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Author’s Note: This article uses virtual reality technology to provide an immersive experience. Click the images to view the 360-degree VRs. Adobe Flash 10 or higher is required. Average VR size is 1.7Mb each. Text By: Jorge B. Navarra – Butuan Global Forum In the morning of January 21, 2011, “Balangay MASAWA HONG BUTUAN” arrived in Sangley Point after more than an hour of sailing in Manila Bay from CCP Harbour Square. The crew was privileged to have on board the following guest passengers: Laurice Guillen-Feleo, her daughter Ina Feleo, Bibsy Carballo, Behn Cervantes, Nestor Torre, his mother Isabel Urbina-Torre, Nestor’s niece Angeli and nephew John, Djanin Cruz and brother Bodie Cruz (children of Tirso Cruz III), and TV reporters from Manila and Hongkong. “Balangay MASAWA HONG BUTUAN” is returning to its home port in Luna Compound, Barangay Bading in Butuan City. “Balangay SAMA TAWI-TAWI” is escorting MASAWA HONG BUTUAN all the way to Butuan. The first balangay replica to be built for the Voyage of the Balangay, “Balangay DIWATA NG LAHI”, has been transferred to Coast Guard headquarters where it will undergo processing as a boat relic exhibit in the National Museum. The three balangays went on an epic […] Read more!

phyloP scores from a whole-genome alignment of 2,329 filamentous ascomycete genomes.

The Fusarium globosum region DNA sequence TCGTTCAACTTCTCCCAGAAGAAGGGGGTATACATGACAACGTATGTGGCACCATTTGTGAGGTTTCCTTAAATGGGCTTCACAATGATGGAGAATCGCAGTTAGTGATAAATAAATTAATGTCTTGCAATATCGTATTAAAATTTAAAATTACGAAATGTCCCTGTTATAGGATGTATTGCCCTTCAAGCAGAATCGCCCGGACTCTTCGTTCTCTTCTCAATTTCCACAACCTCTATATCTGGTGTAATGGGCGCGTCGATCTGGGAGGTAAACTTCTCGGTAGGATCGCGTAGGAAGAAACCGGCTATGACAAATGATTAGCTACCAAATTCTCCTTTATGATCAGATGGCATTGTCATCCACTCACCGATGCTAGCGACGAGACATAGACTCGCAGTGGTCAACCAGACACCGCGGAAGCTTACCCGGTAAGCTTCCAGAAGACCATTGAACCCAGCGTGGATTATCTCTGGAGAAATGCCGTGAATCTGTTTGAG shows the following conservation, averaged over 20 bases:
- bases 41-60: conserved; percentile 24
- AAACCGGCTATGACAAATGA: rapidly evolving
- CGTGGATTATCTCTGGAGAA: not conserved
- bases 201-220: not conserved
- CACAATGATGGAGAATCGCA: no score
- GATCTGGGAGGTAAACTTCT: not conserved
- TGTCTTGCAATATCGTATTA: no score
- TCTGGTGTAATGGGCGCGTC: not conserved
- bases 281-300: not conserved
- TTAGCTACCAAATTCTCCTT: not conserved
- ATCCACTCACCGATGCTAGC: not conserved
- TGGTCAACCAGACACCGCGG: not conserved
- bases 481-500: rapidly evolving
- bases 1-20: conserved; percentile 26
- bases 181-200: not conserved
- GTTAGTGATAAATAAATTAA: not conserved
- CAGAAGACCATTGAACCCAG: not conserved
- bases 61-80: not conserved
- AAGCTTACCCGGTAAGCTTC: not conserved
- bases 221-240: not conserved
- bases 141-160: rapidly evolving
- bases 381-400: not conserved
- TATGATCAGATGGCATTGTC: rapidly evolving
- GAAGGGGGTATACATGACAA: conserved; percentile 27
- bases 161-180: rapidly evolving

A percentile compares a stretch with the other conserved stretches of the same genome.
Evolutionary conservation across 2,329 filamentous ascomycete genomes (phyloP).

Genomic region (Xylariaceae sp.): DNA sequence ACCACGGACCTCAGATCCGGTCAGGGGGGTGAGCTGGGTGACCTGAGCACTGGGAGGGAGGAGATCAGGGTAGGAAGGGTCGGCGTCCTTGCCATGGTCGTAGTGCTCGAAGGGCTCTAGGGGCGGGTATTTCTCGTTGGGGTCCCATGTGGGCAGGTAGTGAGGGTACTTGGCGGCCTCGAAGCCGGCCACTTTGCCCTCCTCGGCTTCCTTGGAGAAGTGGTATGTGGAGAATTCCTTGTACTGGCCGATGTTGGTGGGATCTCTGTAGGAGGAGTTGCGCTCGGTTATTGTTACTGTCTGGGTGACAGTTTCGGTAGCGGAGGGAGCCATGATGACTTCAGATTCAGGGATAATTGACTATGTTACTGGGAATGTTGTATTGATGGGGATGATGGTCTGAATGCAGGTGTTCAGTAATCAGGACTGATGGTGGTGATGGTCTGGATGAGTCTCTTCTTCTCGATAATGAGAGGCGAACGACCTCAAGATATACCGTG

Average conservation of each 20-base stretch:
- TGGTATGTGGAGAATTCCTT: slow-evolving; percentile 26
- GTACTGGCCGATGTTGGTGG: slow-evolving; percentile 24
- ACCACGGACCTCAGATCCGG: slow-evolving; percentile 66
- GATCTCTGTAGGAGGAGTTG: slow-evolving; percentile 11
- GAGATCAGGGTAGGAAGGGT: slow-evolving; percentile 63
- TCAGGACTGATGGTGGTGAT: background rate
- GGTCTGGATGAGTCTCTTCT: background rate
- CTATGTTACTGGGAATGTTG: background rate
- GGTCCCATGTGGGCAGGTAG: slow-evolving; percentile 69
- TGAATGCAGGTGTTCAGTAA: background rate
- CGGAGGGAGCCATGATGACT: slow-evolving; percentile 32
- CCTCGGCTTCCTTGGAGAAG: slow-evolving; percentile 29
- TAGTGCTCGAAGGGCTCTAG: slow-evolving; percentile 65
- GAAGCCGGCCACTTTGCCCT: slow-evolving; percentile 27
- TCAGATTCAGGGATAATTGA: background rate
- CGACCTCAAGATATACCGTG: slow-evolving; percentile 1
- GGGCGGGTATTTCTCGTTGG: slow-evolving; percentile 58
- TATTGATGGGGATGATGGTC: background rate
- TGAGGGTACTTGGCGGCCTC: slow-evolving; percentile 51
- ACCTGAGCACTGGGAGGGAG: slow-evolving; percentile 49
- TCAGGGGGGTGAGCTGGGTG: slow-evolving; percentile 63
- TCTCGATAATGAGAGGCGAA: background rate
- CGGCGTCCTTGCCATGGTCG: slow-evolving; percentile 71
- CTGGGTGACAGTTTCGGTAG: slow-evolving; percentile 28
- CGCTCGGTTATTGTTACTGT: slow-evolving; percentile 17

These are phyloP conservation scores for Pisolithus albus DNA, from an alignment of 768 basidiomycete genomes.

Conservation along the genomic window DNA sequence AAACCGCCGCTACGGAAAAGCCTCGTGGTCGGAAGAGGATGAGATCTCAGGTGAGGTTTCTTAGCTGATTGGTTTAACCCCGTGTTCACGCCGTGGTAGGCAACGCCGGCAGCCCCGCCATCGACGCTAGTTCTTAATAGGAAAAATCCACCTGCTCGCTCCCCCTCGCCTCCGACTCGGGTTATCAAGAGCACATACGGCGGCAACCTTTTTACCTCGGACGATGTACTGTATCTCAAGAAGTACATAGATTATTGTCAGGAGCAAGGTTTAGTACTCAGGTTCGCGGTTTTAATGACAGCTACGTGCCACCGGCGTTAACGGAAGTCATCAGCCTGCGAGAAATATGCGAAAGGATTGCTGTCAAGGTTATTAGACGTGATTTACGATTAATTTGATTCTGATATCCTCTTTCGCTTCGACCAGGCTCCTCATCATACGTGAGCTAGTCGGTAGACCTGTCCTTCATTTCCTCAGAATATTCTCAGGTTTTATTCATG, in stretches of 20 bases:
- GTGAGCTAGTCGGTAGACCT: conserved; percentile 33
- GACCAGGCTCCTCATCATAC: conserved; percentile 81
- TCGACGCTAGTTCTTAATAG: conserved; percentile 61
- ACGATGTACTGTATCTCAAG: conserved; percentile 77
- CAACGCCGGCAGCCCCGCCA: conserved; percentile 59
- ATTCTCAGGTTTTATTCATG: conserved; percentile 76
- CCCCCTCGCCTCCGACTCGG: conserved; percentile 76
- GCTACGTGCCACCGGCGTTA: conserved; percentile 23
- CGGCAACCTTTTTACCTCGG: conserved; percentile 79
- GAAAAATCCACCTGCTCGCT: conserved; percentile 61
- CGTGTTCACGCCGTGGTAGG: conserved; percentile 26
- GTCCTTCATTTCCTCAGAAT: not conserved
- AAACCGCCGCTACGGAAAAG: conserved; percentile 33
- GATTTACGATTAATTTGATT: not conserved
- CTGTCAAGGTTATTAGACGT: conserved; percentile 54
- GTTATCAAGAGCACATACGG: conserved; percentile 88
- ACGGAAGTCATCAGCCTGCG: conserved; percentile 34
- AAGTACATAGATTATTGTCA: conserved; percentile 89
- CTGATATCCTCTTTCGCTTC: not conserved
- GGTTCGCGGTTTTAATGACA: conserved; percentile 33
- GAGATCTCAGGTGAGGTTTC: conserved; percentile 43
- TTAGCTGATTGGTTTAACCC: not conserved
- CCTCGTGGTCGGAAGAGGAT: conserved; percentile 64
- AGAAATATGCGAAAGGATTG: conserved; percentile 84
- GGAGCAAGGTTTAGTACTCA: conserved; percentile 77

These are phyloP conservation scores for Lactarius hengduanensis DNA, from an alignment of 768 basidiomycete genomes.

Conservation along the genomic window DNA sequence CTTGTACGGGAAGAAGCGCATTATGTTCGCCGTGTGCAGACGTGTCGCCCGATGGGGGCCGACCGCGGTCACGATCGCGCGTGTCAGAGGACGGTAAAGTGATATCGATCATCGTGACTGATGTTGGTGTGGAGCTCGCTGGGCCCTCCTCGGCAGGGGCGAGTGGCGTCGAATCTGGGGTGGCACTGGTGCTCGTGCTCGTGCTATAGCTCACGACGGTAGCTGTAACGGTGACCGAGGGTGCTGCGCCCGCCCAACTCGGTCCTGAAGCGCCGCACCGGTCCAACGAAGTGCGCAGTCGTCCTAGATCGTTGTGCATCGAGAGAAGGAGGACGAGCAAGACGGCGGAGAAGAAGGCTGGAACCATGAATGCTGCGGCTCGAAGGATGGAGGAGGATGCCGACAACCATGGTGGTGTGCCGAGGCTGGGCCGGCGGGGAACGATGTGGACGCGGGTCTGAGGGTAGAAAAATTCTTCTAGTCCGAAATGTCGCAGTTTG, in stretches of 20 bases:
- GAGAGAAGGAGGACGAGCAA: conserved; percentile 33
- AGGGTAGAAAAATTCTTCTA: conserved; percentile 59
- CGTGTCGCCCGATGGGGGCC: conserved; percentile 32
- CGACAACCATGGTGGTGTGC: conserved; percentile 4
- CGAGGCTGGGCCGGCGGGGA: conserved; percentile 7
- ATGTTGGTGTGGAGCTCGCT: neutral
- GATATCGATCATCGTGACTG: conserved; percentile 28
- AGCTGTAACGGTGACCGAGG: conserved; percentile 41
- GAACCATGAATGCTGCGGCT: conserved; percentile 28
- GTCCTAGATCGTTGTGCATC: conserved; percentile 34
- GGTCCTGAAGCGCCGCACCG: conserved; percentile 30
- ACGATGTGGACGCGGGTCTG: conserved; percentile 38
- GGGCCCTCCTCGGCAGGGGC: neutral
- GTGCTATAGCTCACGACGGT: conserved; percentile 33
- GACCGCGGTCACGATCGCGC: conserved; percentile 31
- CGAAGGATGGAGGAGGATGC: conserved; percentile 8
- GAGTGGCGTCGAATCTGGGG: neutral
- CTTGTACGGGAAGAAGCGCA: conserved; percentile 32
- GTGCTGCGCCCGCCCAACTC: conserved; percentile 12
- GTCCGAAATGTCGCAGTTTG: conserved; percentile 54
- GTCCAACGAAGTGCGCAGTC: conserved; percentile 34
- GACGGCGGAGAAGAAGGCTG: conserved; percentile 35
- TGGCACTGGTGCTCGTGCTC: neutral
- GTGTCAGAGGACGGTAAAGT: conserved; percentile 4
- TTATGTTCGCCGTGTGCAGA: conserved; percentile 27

2011 Feast of the Black Nazarene
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Author’s Note: This article uses virtual reality technology to provide an immersive experience. Click the image to view the 360-degree VR. Adobe Flash 10 or higher is required. VR size is 2.0Mb. Celebrated every 9th of January, the Feast of the Black Nazarene is a wooden sculpture of Jesus Christ held to be miraculous by many Filipino devotees. Its original carver is an anonymous Mexican carpenter, and the image was transported by a galleon from Acapulco, Mexico by the Augustinian Recollect Missionaries on May 31, 1606. The image is currently enshrined in the Minor Basilica of the Black Nazarene in Quiapo, Manila. The following 360VRs were taken one day before the actual Feast inside the church and its vicinity. For a glimpse of what the procession looks like, please view the link below from the previous year. Initial 3 VRs taken on January 8, 2011. The author can be reached at: fung@firefly.ph Read more!
Balangays: The Voyage Home